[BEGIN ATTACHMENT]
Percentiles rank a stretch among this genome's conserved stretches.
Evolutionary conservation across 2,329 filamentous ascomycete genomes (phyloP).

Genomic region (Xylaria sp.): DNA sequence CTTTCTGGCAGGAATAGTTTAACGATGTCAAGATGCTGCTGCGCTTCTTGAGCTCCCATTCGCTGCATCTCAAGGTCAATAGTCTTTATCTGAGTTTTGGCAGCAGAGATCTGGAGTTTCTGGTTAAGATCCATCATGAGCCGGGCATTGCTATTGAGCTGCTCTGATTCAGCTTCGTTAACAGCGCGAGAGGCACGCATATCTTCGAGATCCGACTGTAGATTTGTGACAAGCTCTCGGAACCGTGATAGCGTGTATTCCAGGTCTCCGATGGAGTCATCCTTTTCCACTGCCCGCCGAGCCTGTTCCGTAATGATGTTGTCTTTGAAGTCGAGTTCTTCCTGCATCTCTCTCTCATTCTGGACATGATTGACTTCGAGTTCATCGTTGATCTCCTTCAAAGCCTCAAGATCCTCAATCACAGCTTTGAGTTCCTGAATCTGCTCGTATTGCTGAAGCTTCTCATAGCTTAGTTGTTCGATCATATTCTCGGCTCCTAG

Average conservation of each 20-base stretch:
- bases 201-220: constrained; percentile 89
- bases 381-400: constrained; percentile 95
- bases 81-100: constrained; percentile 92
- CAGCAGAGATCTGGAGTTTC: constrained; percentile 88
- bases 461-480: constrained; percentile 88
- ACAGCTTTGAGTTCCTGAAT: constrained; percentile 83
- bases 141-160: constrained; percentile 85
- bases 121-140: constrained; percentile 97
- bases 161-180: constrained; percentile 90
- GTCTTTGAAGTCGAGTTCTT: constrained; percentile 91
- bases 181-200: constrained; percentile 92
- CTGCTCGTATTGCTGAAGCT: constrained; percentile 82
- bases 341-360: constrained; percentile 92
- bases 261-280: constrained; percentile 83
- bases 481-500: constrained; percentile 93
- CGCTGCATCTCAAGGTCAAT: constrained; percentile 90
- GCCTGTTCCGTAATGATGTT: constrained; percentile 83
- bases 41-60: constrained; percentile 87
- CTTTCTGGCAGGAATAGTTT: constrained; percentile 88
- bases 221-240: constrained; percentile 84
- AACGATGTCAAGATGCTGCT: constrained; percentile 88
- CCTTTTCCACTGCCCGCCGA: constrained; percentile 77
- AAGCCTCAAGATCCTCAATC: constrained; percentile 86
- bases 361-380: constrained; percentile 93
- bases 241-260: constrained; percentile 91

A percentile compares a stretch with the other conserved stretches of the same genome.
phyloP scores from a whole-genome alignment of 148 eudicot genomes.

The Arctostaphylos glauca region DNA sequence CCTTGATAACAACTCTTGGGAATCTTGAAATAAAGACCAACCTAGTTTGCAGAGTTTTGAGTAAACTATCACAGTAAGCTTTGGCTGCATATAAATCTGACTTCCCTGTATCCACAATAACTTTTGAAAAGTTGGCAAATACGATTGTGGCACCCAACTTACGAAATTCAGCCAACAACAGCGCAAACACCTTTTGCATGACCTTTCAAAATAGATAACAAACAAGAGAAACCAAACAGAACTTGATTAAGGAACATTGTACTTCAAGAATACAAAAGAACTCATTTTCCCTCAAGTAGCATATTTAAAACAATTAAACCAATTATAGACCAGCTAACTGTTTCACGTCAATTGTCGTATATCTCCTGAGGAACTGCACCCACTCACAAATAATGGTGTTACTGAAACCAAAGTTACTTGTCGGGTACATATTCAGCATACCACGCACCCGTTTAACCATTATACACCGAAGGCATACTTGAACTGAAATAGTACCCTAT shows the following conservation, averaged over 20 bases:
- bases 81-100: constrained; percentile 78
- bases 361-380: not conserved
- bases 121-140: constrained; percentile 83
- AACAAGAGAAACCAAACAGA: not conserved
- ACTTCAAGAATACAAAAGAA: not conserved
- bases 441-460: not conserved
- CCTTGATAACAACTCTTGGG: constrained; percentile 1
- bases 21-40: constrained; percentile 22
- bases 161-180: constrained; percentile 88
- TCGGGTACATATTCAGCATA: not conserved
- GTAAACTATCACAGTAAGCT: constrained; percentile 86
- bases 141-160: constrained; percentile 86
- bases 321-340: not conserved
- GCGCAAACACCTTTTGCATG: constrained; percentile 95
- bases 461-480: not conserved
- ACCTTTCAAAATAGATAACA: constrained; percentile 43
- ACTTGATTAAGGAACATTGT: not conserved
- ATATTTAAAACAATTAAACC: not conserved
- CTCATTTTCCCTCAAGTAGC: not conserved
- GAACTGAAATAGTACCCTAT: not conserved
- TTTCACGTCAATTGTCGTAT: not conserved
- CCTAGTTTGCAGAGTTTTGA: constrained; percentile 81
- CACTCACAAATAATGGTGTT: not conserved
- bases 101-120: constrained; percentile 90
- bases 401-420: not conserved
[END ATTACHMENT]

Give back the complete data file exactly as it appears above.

Percentiles rank a stretch among this genome's conserved stretches.
Evolutionary conservation across 2,329 filamentous ascomycete genomes (phyloP).

Genomic region (Xylaria sp.): DNA sequence CTTTCTGGCAGGAATAGTTTAACGATGTCAAGATGCTGCTGCGCTTCTTGAGCTCCCATTCGCTGCATCTCAAGGTCAATAGTCTTTATCTGAGTTTTGGCAGCAGAGATCTGGAGTTTCTGGTTAAGATCCATCATGAGCCGGGCATTGCTATTGAGCTGCTCTGATTCAGCTTCGTTAACAGCGCGAGAGGCACGCATATCTTCGAGATCCGACTGTAGATTTGTGACAAGCTCTCGGAACCGTGATAGCGTGTATTCCAGGTCTCCGATGGAGTCATCCTTTTCCACTGCCCGCCGAGCCTGTTCCGTAATGATGTTGTCTTTGAAGTCGAGTTCTTCCTGCATCTCTCTCTCATTCTGGACATGATTGACTTCGAGTTCATCGTTGATCTCCTTCAAAGCCTCAAGATCCTCAATCACAGCTTTGAGTTCCTGAATCTGCTCGTATTGCTGAAGCTTCTCATAGCTTAGTTGTTCGATCATATTCTCGGCTCCTAG

Average conservation of each 20-base stretch:
- bases 201-220: constrained; percentile 89
- bases 381-400: constrained; percentile 95
- bases 81-100: constrained; percentile 92
- CAGCAGAGATCTGGAGTTTC: constrained; percentile 88
- bases 461-480: constrained; percentile 88
- ACAGCTTTGAGTTCCTGAAT: constrained; percentile 83
- bases 141-160: constrained; percentile 85
- bases 121-140: constrained; percentile 97
- bases 161-180: constrained; percentile 90
- GTCTTTGAAGTCGAGTTCTT: constrained; percentile 91
- bases 181-200: constrained; percentile 92
- CTGCTCGTATTGCTGAAGCT: constrained; percentile 82
- bases 341-360: constrained; percentile 92
- bases 261-280: constrained; percentile 83
- bases 481-500: constrained; percentile 93
- CGCTGCATCTCAAGGTCAAT: constrained; percentile 90
- GCCTGTTCCGTAATGATGTT: constrained; percentile 83
- bases 41-60: constrained; percentile 87
- CTTTCTGGCAGGAATAGTTT: constrained; percentile 88
- bases 221-240: constrained; percentile 84
- AACGATGTCAAGATGCTGCT: constrained; percentile 88
- CCTTTTCCACTGCCCGCCGA: constrained; percentile 77
- AAGCCTCAAGATCCTCAATC: constrained; percentile 86
- bases 361-380: constrained; percentile 93
- bases 241-260: constrained; percentile 91

A percentile compares a stretch with the other conserved stretches of the same genome.
phyloP scores from a whole-genome alignment of 148 eudicot genomes.

The Arctostaphylos glauca region DNA sequence CCTTGATAACAACTCTTGGGAATCTTGAAATAAAGACCAACCTAGTTTGCAGAGTTTTGAGTAAACTATCACAGTAAGCTTTGGCTGCATATAAATCTGACTTCCCTGTATCCACAATAACTTTTGAAAAGTTGGCAAATACGATTGTGGCACCCAACTTACGAAATTCAGCCAACAACAGCGCAAACACCTTTTGCATGACCTTTCAAAATAGATAACAAACAAGAGAAACCAAACAGAACTTGATTAAGGAACATTGTACTTCAAGAATACAAAAGAACTCATTTTCCCTCAAGTAGCATATTTAAAACAATTAAACCAATTATAGACCAGCTAACTGTTTCACGTCAATTGTCGTATATCTCCTGAGGAACTGCACCCACTCACAAATAATGGTGTTACTGAAACCAAAGTTACTTGTCGGGTACATATTCAGCATACCACGCACCCGTTTAACCATTATACACCGAAGGCATACTTGAACTGAAATAGTACCCTAT shows the following conservation, averaged over 20 bases:
- bases 81-100: constrained; percentile 78
- bases 361-380: not conserved
- bases 121-140: constrained; percentile 83
- AACAAGAGAAACCAAACAGA: not conserved
- ACTTCAAGAATACAAAAGAA: not conserved
- bases 441-460: not conserved
- CCTTGATAACAACTCTTGGG: constrained; percentile 1
- bases 21-40: constrained; percentile 22
- bases 161-180: constrained; percentile 88
- TCGGGTACATATTCAGCATA: not conserved
- GTAAACTATCACAGTAAGCT: constrained; percentile 86
- bases 141-160: constrained; percentile 86
- bases 321-340: not conserved
- GCGCAAACACCTTTTGCATG: constrained; percentile 95
- bases 461-480: not conserved
- ACCTTTCAAAATAGATAACA: constrained; percentile 43
- ACTTGATTAAGGAACATTGT: not conserved
- ATATTTAAAACAATTAAACC: not conserved
- CTCATTTTCCCTCAAGTAGC: not conserved
- GAACTGAAATAGTACCCTAT: not conserved
- TTTCACGTCAATTGTCGTAT: not conserved
- CCTAGTTTGCAGAGTTTTGA: constrained; percentile 81
- CACTCACAAATAATGGTGTT: not conserved
- bases 101-120: constrained; percentile 90
- bases 401-420: not conserved